Tonight I welcome feelings of bloat and stomach ache, because it means that likely my husband, who’s had something like it for weeks, probably doesn’t have any serious condition after all. He’s getting checked out anyway, despite being told his suffering was probably due to fasting (the PA didn’t believe in it), or gluten, or sugar, and things being complicated by his starting a purchased herbal cleansing.
I’m not a worrier. At least, not about things like this–I was just waiting, trying to field with thought and objectivity my husband’s questions about what might be happening with him. I don’t pretend to be expert, but he still asked me, and I guess I felt it was just a particularly uncomfortable set of symptoms of a bug that was going around. He’s not a patient patient, and I rarely get sick these days, so I guess I have become less reactive to his complaints. My unfeelingness was even a concern to me. Do I feel no sympathy for any particular reason? Suppressed emotion? Resentment? I’m even less likely to want to pity someone if they complain, though intellectually I know everyone has a right to state their ills, and have people care and want to relieve them.
Maybe I can view my relief at, as I said, my own gut-ache, as a sign of a soft heart somewhere. I do know my feelings of compassion and concern exist, just about different things. I worry about people who suffer ignorance, injustice, purposelessness, confusion, apathy, inability, lack of vision. Also about people who haven’t found a way to contribute to society, or worse, who injure society. Such as by ignorantly perpetuating the consumer economy that is so destructive, that will, must inevitably lead to so much suffering.
Here’s how I see it. Natural selection will have its way. If we live beyond the boundaries of the ecosystems that sustain us and cause their collapse, most of us will die–that’s the way it works. Unlike with minor disruptions of stability such as war, natural disaster, famine, and so on, the rich and privileged won’t be able to capitalize in any real way, insulating and enriching themselves–the “fittest” will be those who, like the “leavers” in Daniel Quinn’s books, melt off into the jungle with survival skills, seeing the hollowness of present ways, returning to their mammalian mostly hunter-gatherer roots. Even these will be rather randomly selected, I suppose from the peoples who happen to live farthest away from sinking, storm- and flood-drowned lowlands, baked deserts, collapsed ocean fisheries, highway-dependent food systems. It will be impersonal and somewhat random. That’s best case scenario. Worse would be some kind of engineered destruction, like in the movies–by germ warfare, engineered addiction, genetic chemical, or psychological, manipulation but smart but morally degenerate (but who’s to judge–just another means of natural selection?) players who see it coming and manage to come out on top. The could live to pick up the pieces.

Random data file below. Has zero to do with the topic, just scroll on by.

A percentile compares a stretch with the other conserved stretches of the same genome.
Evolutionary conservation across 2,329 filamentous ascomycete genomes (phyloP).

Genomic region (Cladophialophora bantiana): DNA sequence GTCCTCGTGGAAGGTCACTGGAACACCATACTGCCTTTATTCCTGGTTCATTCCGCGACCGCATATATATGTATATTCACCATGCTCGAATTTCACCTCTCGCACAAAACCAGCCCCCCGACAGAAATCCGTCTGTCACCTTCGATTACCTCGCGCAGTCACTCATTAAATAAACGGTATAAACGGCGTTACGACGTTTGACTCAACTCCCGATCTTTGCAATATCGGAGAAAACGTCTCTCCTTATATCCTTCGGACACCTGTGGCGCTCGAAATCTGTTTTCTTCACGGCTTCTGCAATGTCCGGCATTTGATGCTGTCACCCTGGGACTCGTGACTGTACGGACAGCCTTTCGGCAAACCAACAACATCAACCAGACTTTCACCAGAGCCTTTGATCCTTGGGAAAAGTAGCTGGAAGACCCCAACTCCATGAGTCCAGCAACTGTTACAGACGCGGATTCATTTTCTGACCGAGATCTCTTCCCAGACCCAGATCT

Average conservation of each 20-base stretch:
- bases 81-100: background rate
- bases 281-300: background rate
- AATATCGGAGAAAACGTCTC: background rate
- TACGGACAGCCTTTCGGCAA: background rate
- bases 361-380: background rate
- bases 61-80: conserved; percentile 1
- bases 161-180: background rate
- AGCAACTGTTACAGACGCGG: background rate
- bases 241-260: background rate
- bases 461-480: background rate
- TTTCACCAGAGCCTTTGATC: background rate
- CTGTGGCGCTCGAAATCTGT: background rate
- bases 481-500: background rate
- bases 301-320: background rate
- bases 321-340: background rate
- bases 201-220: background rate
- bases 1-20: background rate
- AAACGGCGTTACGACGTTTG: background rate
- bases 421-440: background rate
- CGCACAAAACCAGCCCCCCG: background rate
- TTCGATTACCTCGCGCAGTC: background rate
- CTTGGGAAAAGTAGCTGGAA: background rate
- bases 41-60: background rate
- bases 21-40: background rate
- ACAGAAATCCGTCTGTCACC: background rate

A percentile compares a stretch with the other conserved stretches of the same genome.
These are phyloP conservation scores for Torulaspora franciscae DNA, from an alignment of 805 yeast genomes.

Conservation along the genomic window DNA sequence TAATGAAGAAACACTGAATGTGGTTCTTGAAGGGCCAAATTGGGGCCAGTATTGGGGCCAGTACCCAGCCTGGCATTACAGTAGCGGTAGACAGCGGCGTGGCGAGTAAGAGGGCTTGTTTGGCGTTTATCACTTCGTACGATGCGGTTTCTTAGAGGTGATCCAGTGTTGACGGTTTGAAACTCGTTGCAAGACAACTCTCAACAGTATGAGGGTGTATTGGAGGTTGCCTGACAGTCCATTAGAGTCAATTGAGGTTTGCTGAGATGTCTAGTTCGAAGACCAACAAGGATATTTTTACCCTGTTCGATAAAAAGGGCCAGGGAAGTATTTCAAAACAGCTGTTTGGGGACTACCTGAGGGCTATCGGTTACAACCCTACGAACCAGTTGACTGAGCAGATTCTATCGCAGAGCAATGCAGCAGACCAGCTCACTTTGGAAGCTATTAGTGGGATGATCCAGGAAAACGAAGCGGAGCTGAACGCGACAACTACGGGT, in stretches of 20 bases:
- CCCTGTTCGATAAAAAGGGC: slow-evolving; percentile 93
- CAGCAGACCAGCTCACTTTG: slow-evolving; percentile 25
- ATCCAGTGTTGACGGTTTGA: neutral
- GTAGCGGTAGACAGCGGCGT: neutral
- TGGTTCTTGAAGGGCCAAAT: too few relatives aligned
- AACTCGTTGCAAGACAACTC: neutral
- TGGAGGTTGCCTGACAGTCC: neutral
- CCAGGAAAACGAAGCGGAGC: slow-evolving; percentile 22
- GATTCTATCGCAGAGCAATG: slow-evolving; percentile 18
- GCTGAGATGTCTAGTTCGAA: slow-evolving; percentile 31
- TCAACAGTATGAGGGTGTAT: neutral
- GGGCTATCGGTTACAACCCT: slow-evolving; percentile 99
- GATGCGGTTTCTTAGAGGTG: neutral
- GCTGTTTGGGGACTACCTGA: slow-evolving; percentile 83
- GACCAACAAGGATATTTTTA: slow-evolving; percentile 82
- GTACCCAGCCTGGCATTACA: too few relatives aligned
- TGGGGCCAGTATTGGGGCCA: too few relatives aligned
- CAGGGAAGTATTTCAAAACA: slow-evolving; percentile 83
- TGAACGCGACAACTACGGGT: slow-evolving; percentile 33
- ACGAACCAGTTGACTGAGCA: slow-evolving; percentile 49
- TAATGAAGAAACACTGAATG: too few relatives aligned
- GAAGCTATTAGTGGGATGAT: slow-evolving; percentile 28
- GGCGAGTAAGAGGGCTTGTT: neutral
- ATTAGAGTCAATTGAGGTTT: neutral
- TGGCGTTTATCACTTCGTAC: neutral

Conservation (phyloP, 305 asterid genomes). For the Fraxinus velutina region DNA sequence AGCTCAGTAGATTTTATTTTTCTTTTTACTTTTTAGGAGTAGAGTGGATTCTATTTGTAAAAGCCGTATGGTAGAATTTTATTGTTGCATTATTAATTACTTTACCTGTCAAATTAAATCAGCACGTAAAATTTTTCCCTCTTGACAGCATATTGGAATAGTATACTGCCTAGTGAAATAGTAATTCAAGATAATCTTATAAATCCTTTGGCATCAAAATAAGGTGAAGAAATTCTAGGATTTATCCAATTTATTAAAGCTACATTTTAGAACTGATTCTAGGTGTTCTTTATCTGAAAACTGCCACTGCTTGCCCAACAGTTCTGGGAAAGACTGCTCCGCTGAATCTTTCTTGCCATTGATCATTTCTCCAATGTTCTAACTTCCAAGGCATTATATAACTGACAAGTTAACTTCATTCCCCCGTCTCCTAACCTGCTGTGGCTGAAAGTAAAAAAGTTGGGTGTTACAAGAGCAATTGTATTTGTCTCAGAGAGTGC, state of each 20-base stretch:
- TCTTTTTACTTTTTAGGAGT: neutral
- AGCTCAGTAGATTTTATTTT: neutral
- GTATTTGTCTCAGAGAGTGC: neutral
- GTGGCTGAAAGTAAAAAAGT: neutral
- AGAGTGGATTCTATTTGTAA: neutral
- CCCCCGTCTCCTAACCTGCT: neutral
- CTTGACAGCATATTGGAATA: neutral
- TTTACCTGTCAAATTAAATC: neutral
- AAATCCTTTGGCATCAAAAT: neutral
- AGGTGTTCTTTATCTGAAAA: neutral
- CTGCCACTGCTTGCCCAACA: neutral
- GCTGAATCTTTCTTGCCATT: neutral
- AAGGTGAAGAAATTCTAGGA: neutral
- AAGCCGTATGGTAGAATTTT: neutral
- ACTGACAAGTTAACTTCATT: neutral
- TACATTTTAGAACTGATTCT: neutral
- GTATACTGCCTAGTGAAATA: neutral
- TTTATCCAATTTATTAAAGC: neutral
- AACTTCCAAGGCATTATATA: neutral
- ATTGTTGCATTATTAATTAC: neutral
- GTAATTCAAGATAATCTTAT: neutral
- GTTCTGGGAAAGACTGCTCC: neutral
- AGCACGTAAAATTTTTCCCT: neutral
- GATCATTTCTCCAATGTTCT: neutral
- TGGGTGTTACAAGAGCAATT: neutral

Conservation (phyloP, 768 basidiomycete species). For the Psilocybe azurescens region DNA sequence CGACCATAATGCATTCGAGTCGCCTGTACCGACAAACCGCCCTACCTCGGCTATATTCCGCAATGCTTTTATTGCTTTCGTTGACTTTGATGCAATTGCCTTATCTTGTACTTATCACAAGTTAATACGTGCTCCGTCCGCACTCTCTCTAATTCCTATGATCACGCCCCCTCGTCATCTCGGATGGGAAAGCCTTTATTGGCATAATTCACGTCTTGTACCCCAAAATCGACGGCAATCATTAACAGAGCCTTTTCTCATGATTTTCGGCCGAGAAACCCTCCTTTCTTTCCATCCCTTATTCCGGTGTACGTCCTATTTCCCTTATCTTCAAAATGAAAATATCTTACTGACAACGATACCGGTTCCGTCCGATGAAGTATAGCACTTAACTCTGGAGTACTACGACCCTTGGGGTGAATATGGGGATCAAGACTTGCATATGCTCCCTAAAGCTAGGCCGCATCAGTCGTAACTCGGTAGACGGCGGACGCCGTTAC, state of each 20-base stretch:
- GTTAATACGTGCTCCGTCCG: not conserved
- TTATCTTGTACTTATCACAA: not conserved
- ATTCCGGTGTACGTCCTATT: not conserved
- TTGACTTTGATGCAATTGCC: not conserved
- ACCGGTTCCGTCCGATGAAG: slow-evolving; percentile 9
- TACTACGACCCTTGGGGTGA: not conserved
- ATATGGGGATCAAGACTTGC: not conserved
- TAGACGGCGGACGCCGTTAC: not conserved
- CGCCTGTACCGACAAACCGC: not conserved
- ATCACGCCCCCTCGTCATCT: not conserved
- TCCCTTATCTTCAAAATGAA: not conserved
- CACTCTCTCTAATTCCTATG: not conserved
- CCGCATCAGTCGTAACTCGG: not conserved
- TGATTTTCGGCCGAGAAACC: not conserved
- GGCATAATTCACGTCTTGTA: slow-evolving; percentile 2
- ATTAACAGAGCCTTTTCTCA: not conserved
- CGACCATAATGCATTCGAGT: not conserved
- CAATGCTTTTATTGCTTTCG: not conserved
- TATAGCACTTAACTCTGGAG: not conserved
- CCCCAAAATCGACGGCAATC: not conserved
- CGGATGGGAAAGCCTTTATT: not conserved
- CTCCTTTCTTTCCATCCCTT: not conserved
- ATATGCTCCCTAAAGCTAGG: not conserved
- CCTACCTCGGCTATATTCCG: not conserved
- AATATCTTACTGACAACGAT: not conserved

Looks like I won’t get to teach environmental science next year. The state, and the colleges, don’t view it as an essential science. Biology, Physics, Chemistry are the core, they say. It’s such bullshit. Even if all my students wanted to be biochemists and engineers, I still think they need to make room to learn how the planet works and how to live here properly. Who are these decision makers, that they don’t see this as a priority, now at least? I want to find, found a consortium of teachers, leaders, scholars who fight to get environmental science in the top three. I’ve tried to argue for it to my principal and lead teacher, but their hands are tied. I can teach a lite version on Fridays, maybe, but in a religiously conservative community like this, the name Environmental Science is suspect. I might teach kids that owls are more important than jobs.
Still, I did get to teach one Environmental Science last year (their way of enticing me). And I’ve managed to work in some themes this year–in Food Science we looked at food production, water and food waste; in How not to Starve we’ve looked at the history of agriculture and the effects of industrialized production on the environment, health, and culture. Naturally, although this town is surrounded by farmland, not many families are farming, because of the past consolidation of small farms, so I’m trying to inspire them to become a new kid of farmer, even used the terms pasture raised, local, animal welfare, and organic. My upcoming class called Science Debates should be rich in opportunity, and Marine Biology will include ecological themes for sure. I feel the privilege of getting even to decide on these classes–who gets to do that? And maybe, after all, I can integrate what I care most about into Chemistry, the core class I’ll be teaching next year.